What about your family... did they come from any unusual places?

Do we share common ancestors? I'd love to talk! Please leave a comment or write me at drleeds@sbcglobal.net

Tuesday, October 7, 2014

The Kind of Newspaper Article You Don't Want to Find...

Sylvester Perry Coppenbarger died by an accidental discharge of a gun.
S. P. Coppenbarger death, The Pantagraph, Bloomington, Illinois, 23 Aug 1893, page 4, column 2;
digital image newspapers.com(http://www.newspapers.com: accessed 07 Oct  2014)

Of course we expect to find death records of our relatives. But, this is the kind of death you don't want to find. Sylvester Perry Coppenbarger (1839 in De Witt Co, IL - 1893 in OK) was my 1st cousin four times removed. His grandfather, Jacob Coppenbarger Senior (1769 in Wythe Co, VA - 1841 in De Witt Co, IL), was my fourth great grandfather. Sadly, "S. P." evidently died at the age of 53 by an "accidental discharge of a gun."

Do we have ancestors in common? I'd love to talk! Please leave a comment or email me at drleeds@sbcglobal.net

Sunday, October 5, 2014

Civil War Soldier Struck by Lightning!

Here's an excerpt from an interesting letter I found in a relative's Civil War service record today. It appears to be written by a Captain Hogle and is dated February 21st, 1865. It starts by explaining when and where he enlisted and that he had served faithfully for a year and was experiencing good health. But, that changed on the night of August 3rd, 1864... when he was struck by lightning!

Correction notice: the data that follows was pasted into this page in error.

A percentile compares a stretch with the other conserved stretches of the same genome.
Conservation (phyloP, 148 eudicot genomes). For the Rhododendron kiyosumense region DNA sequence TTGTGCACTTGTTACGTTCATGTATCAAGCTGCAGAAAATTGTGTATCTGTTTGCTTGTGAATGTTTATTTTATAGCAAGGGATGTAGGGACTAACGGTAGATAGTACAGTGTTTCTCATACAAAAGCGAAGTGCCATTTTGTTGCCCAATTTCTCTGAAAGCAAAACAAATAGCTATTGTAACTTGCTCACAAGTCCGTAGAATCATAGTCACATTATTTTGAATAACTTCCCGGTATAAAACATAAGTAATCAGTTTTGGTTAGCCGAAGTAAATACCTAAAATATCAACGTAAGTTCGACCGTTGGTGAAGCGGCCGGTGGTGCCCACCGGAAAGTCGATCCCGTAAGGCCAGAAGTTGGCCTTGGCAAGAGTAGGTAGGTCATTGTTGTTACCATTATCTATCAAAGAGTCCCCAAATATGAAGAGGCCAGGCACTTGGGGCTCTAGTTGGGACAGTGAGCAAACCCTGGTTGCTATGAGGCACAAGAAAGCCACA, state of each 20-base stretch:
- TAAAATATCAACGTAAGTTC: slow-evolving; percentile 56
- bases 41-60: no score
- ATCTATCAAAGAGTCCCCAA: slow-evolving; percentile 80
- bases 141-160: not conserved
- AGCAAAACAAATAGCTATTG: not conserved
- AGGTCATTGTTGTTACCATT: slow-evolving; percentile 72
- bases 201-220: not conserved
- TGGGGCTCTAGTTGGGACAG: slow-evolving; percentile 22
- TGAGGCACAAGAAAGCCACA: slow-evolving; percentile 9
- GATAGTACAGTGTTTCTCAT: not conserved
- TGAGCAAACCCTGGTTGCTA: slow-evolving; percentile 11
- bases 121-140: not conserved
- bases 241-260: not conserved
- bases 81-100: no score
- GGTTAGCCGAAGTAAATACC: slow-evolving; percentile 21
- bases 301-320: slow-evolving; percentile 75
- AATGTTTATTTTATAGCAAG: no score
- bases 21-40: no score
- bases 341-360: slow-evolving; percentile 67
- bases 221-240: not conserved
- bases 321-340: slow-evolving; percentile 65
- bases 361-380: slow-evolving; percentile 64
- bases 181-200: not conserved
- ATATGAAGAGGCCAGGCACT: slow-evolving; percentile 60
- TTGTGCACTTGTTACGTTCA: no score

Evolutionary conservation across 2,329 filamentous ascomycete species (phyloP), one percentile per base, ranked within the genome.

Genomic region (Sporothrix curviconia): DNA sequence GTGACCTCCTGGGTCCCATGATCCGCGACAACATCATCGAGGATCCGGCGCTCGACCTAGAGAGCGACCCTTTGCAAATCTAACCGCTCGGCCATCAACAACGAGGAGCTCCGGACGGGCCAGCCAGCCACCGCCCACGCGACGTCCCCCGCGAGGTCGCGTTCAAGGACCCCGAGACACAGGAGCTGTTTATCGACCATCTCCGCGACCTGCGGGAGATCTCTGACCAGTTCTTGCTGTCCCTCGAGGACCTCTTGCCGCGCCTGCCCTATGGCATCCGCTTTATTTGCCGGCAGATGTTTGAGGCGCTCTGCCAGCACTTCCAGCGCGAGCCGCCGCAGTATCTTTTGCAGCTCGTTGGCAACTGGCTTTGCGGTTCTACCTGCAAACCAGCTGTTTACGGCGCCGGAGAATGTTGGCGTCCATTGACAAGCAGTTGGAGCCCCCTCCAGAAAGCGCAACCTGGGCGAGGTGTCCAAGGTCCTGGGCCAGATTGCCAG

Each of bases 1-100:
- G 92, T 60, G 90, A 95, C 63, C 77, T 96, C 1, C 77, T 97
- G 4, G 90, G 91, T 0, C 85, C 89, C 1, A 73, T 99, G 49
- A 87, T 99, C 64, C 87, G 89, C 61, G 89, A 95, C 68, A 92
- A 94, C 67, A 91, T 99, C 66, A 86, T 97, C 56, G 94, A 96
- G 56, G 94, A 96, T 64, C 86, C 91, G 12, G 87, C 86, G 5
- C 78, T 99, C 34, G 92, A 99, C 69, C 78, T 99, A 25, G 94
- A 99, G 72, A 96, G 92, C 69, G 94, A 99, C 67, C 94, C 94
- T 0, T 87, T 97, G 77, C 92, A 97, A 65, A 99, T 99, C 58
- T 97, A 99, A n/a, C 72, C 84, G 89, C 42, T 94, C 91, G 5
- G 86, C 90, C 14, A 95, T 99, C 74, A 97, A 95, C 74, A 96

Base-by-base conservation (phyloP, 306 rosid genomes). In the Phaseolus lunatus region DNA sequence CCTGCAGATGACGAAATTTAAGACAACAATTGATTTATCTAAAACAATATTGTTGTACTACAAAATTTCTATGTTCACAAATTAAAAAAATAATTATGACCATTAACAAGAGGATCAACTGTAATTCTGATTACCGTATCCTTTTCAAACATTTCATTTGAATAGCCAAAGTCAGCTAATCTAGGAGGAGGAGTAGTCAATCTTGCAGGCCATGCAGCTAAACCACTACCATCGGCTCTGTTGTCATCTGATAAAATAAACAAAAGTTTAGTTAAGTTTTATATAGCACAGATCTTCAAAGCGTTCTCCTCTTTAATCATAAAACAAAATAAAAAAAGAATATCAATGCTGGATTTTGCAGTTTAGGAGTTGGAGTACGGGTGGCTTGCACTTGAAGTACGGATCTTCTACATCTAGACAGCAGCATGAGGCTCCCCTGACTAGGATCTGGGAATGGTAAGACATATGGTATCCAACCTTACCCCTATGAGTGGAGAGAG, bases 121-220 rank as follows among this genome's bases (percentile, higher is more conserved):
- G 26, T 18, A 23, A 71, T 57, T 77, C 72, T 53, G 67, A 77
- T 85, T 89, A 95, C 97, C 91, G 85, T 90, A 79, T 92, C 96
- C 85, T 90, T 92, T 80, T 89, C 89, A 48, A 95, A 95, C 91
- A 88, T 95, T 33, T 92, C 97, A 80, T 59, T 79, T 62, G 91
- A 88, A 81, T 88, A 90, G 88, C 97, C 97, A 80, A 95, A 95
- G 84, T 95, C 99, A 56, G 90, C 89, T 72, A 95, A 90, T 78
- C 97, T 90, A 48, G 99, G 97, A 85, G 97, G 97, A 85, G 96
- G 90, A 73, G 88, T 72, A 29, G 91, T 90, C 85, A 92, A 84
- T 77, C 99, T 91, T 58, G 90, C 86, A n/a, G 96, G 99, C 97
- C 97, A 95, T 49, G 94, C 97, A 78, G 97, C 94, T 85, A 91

...since which time, he has been wholly unable for duty. The lightning struck the right side of the head, face and shoulder extending down the arm, side, thigh, leg and foot. the side and thigh is still black. the leg and arm is to some extent paralyzed and rendered partially useless. the said George W. Ward has has spasms as often as every month since Aug. 3rd, 1864. and in my opinion will never recover or be of any benefit to the Government. He received his Disability while in the service of the United States. Disability in my opinion amounts to at least one half. [the letter continues]

Letter from Civil War Service Record of George W Ward, Union Records, Tennessee,
Second Mounted Infantry, image 20 of 21 on Fold3 (accessed 05 Oct 2014)

I guess these young men were truly exposed to the elements! How frustrating this must have been! Not only the injuries and the pain, but also to have to sop fighting the enemy because of being struck by lightning!